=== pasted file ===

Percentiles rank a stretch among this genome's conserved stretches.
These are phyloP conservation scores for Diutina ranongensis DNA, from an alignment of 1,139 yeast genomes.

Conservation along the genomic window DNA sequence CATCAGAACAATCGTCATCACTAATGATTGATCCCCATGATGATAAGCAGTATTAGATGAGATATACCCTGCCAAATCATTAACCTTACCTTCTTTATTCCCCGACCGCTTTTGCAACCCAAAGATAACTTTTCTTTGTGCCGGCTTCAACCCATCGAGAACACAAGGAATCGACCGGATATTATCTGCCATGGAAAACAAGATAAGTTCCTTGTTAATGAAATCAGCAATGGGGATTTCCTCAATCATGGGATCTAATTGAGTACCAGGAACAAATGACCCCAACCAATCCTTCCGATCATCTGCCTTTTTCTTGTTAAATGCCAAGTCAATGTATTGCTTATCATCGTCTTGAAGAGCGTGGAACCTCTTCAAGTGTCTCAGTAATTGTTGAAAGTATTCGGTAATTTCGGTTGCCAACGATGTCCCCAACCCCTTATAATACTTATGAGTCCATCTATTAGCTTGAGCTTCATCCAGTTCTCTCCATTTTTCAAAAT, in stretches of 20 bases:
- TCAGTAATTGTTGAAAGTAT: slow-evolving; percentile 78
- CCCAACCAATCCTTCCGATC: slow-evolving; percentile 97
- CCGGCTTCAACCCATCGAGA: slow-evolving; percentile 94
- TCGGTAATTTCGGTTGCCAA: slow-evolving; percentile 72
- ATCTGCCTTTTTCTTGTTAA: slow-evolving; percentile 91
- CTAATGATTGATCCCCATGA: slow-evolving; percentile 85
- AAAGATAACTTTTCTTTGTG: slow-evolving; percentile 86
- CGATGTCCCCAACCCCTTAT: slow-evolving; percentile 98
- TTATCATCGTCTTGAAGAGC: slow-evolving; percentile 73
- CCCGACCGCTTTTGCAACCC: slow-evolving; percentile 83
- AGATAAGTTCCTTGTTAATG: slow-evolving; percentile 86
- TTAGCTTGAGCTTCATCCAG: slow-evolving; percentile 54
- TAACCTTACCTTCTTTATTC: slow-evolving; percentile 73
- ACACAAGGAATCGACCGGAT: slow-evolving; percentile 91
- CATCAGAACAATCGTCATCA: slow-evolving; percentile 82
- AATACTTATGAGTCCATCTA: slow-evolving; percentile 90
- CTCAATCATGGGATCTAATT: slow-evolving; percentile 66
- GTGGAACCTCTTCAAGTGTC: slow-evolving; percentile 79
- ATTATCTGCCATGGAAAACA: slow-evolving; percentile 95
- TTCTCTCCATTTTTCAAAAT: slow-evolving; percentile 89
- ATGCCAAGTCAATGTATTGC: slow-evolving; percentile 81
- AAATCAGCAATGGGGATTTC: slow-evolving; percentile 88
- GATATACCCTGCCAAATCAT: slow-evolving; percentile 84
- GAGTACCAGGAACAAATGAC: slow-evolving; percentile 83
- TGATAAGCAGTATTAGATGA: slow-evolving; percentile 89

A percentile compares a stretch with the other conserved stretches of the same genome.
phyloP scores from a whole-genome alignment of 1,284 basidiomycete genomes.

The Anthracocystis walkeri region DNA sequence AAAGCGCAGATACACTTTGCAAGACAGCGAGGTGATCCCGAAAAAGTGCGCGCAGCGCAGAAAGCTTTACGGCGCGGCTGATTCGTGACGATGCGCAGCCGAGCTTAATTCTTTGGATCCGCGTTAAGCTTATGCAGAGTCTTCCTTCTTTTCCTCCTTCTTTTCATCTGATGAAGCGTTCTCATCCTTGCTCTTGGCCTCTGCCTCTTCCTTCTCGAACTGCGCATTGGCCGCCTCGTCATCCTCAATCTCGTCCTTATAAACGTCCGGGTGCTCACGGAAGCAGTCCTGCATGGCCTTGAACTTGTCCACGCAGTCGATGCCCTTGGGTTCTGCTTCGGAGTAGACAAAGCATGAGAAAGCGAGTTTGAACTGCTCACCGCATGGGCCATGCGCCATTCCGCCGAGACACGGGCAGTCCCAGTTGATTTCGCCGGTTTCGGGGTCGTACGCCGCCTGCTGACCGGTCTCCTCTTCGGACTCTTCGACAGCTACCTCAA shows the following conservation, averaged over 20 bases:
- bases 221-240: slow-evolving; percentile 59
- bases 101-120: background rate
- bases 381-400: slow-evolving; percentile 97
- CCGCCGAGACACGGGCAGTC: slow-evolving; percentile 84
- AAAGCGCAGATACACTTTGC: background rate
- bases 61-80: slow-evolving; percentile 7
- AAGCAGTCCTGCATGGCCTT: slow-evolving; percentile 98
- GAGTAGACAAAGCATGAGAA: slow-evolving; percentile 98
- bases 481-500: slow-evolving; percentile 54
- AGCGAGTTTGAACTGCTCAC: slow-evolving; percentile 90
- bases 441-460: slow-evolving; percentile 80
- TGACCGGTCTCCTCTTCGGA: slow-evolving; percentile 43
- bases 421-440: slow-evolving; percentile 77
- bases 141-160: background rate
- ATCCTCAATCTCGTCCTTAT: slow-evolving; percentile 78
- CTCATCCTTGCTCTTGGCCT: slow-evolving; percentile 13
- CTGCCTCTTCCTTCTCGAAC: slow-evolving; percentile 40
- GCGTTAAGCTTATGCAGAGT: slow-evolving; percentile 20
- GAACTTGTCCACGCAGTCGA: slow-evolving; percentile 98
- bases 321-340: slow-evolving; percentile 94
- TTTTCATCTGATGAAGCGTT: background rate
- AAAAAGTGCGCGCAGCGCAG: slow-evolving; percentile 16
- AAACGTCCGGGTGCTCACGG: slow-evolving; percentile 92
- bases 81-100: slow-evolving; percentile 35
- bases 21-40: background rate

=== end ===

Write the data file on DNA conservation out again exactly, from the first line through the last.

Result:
Percentiles rank a stretch among this genome's conserved stretches.
These are phyloP conservation scores for Diutina ranongensis DNA, from an alignment of 1,139 yeast genomes.

Conservation along the genomic window DNA sequence CATCAGAACAATCGTCATCACTAATGATTGATCCCCATGATGATAAGCAGTATTAGATGAGATATACCCTGCCAAATCATTAACCTTACCTTCTTTATTCCCCGACCGCTTTTGCAACCCAAAGATAACTTTTCTTTGTGCCGGCTTCAACCCATCGAGAACACAAGGAATCGACCGGATATTATCTGCCATGGAAAACAAGATAAGTTCCTTGTTAATGAAATCAGCAATGGGGATTTCCTCAATCATGGGATCTAATTGAGTACCAGGAACAAATGACCCCAACCAATCCTTCCGATCATCTGCCTTTTTCTTGTTAAATGCCAAGTCAATGTATTGCTTATCATCGTCTTGAAGAGCGTGGAACCTCTTCAAGTGTCTCAGTAATTGTTGAAAGTATTCGGTAATTTCGGTTGCCAACGATGTCCCCAACCCCTTATAATACTTATGAGTCCATCTATTAGCTTGAGCTTCATCCAGTTCTCTCCATTTTTCAAAAT, in stretches of 20 bases:
- TCAGTAATTGTTGAAAGTAT: slow-evolving; percentile 78
- CCCAACCAATCCTTCCGATC: slow-evolving; percentile 97
- CCGGCTTCAACCCATCGAGA: slow-evolving; percentile 94
- TCGGTAATTTCGGTTGCCAA: slow-evolving; percentile 72
- ATCTGCCTTTTTCTTGTTAA: slow-evolving; percentile 91
- CTAATGATTGATCCCCATGA: slow-evolving; percentile 85
- AAAGATAACTTTTCTTTGTG: slow-evolving; percentile 86
- CGATGTCCCCAACCCCTTAT: slow-evolving; percentile 98
- TTATCATCGTCTTGAAGAGC: slow-evolving; percentile 73
- CCCGACCGCTTTTGCAACCC: slow-evolving; percentile 83
- AGATAAGTTCCTTGTTAATG: slow-evolving; percentile 86
- TTAGCTTGAGCTTCATCCAG: slow-evolving; percentile 54
- TAACCTTACCTTCTTTATTC: slow-evolving; percentile 73
- ACACAAGGAATCGACCGGAT: slow-evolving; percentile 91
- CATCAGAACAATCGTCATCA: slow-evolving; percentile 82
- AATACTTATGAGTCCATCTA: slow-evolving; percentile 90
- CTCAATCATGGGATCTAATT: slow-evolving; percentile 66
- GTGGAACCTCTTCAAGTGTC: slow-evolving; percentile 79
- ATTATCTGCCATGGAAAACA: slow-evolving; percentile 95
- TTCTCTCCATTTTTCAAAAT: slow-evolving; percentile 89
- ATGCCAAGTCAATGTATTGC: slow-evolving; percentile 81
- AAATCAGCAATGGGGATTTC: slow-evolving; percentile 88
- GATATACCCTGCCAAATCAT: slow-evolving; percentile 84
- GAGTACCAGGAACAAATGAC: slow-evolving; percentile 83
- TGATAAGCAGTATTAGATGA: slow-evolving; percentile 89

A percentile compares a stretch with the other conserved stretches of the same genome.
phyloP scores from a whole-genome alignment of 1,284 basidiomycete genomes.

The Anthracocystis walkeri region DNA sequence AAAGCGCAGATACACTTTGCAAGACAGCGAGGTGATCCCGAAAAAGTGCGCGCAGCGCAGAAAGCTTTACGGCGCGGCTGATTCGTGACGATGCGCAGCCGAGCTTAATTCTTTGGATCCGCGTTAAGCTTATGCAGAGTCTTCCTTCTTTTCCTCCTTCTTTTCATCTGATGAAGCGTTCTCATCCTTGCTCTTGGCCTCTGCCTCTTCCTTCTCGAACTGCGCATTGGCCGCCTCGTCATCCTCAATCTCGTCCTTATAAACGTCCGGGTGCTCACGGAAGCAGTCCTGCATGGCCTTGAACTTGTCCACGCAGTCGATGCCCTTGGGTTCTGCTTCGGAGTAGACAAAGCATGAGAAAGCGAGTTTGAACTGCTCACCGCATGGGCCATGCGCCATTCCGCCGAGACACGGGCAGTCCCAGTTGATTTCGCCGGTTTCGGGGTCGTACGCCGCCTGCTGACCGGTCTCCTCTTCGGACTCTTCGACAGCTACCTCAA shows the following conservation, averaged over 20 bases:
- bases 221-240: slow-evolving; percentile 59
- bases 101-120: background rate
- bases 381-400: slow-evolving; percentile 97
- CCGCCGAGACACGGGCAGTC: slow-evolving; percentile 84
- AAAGCGCAGATACACTTTGC: background rate
- bases 61-80: slow-evolving; percentile 7
- AAGCAGTCCTGCATGGCCTT: slow-evolving; percentile 98
- GAGTAGACAAAGCATGAGAA: slow-evolving; percentile 98
- bases 481-500: slow-evolving; percentile 54
- AGCGAGTTTGAACTGCTCAC: slow-evolving; percentile 90
- bases 441-460: slow-evolving; percentile 80
- TGACCGGTCTCCTCTTCGGA: slow-evolving; percentile 43
- bases 421-440: slow-evolving; percentile 77
- bases 141-160: background rate
- ATCCTCAATCTCGTCCTTAT: slow-evolving; percentile 78
- CTCATCCTTGCTCTTGGCCT: slow-evolving; percentile 13
- CTGCCTCTTCCTTCTCGAAC: slow-evolving; percentile 40
- GCGTTAAGCTTATGCAGAGT: slow-evolving; percentile 20
- GAACTTGTCCACGCAGTCGA: slow-evolving; percentile 98
- bases 321-340: slow-evolving; percentile 94
- TTTTCATCTGATGAAGCGTT: background rate
- AAAAAGTGCGCGCAGCGCAG: slow-evolving; percentile 16
- AAACGTCCGGGTGCTCACGG: slow-evolving; percentile 92
- bases 81-100: slow-evolving; percentile 35
- bases 21-40: background rate